This chaining and dependency on all previous blocks is why it would be extremely difficult to try to hijack the blockchain from the middle of the chain—to insert the hijacking block, a hijacker would have to change all the encryption of the blocks between the hijacking block and the newest block (which is constantly being generated about every ten minutes)[39].  From a practical standpoint, it would take too much computing power, so the effort would likely not be worth the bitcoins stolen that way[40].

It takes work to make the next block in the blockchain.  Specifically, someone needs to buy the computer and pay for the electricity to run the computer to make the header of the new block.  People who do this work are called miners[41], and they are paid in bitcoins. For now, every time a miner correctly encrypts a new block to add to the blockchain[42], the system pays the miner a set number of bitcoins and everyone who’s transaction is recorded in this new block also pay that miner their transaction fee[43].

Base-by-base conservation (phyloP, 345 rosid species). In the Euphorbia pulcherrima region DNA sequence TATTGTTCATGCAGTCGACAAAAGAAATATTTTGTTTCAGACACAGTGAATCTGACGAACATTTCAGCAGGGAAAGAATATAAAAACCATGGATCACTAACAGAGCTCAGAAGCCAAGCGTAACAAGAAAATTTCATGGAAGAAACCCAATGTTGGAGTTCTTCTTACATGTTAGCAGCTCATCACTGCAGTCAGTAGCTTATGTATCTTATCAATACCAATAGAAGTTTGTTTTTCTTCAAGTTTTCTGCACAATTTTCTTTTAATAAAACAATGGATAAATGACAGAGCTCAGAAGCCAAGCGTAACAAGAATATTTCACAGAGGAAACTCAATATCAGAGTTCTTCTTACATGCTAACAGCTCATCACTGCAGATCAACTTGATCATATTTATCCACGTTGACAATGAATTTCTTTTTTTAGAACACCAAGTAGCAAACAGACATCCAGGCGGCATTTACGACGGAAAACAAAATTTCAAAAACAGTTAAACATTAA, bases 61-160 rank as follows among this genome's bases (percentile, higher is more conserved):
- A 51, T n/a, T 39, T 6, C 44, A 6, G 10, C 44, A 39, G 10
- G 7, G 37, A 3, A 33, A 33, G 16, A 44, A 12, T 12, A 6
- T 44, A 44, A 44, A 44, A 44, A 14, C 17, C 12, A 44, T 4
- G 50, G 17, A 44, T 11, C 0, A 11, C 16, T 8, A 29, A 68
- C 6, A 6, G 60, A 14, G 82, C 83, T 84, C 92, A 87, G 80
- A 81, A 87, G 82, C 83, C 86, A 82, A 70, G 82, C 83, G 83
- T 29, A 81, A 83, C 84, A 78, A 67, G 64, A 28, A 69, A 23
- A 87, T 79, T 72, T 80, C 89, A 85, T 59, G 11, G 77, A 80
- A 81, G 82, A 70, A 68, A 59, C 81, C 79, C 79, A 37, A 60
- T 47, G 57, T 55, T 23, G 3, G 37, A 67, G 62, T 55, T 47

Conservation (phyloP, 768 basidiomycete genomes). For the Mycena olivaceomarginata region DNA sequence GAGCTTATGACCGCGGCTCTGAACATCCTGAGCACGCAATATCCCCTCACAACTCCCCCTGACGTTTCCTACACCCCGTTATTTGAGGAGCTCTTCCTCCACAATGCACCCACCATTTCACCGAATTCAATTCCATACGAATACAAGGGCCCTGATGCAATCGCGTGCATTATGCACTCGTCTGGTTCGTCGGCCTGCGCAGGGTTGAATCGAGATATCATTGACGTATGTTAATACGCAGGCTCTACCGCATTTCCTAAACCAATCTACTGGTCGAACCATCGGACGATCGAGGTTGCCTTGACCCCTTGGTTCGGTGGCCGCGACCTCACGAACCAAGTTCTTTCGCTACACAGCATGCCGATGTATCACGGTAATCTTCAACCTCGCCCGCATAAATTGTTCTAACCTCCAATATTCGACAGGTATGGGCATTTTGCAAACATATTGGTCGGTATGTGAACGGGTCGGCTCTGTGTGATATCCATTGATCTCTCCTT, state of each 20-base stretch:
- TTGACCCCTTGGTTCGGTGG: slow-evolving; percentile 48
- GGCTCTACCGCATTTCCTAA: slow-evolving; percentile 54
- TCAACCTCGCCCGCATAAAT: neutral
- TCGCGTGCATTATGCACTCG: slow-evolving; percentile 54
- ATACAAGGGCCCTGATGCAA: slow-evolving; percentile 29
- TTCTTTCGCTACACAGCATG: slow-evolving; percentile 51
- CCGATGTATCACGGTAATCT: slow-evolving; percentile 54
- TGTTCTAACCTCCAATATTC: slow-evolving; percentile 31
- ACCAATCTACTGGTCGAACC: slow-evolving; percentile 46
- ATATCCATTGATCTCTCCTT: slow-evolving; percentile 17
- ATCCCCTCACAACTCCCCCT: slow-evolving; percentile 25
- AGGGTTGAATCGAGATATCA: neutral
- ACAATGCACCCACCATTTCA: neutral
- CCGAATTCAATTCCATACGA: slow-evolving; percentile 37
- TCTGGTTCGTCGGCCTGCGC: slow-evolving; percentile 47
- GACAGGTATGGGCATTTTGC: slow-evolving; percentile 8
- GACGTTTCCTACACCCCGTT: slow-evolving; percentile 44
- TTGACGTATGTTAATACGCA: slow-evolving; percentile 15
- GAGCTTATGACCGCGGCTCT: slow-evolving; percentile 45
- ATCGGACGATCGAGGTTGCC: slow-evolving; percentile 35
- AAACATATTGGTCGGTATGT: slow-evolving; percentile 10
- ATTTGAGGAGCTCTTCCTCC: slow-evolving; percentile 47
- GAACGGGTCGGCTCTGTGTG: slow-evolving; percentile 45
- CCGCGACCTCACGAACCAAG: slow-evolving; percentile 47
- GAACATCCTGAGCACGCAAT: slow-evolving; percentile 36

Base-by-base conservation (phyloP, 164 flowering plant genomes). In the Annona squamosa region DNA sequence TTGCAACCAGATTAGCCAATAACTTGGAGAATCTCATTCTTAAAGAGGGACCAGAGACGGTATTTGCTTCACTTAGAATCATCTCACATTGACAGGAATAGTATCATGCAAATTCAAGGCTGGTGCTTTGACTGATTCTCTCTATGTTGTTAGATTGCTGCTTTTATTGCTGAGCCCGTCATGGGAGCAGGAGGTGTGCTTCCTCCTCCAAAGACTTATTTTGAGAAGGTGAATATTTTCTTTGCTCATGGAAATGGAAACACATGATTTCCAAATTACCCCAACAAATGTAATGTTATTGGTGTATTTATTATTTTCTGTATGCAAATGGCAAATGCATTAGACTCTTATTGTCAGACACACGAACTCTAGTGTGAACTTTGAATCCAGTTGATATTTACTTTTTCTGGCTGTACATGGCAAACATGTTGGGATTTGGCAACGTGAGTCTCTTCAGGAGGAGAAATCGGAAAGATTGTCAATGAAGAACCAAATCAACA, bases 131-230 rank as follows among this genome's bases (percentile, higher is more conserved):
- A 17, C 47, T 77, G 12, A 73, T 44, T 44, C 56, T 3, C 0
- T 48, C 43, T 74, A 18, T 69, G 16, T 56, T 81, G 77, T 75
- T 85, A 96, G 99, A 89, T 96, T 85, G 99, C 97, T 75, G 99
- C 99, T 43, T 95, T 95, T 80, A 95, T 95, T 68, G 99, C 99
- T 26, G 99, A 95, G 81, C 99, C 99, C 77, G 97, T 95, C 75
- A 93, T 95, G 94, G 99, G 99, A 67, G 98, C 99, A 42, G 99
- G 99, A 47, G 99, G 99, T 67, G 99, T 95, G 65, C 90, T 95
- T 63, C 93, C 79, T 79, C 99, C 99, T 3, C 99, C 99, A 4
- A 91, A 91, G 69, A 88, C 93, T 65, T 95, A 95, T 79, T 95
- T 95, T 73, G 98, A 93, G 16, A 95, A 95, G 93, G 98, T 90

The number of bitcoins awarded for every new block changes over time and eventually will be zero[44].  Then, the miners would be paid for making the new block only through transaction fees.  The transaction fee is set by the user of the bitcoin, and it can be any amount[45].  Naturally, because people want to be paid more, the transactions with the higher fee get placed into the next block faster than the ones with the lower fees[46]. In this way, the transaction fee would naturally increase so that the miners can make money when working on the blockchain.

Closing Words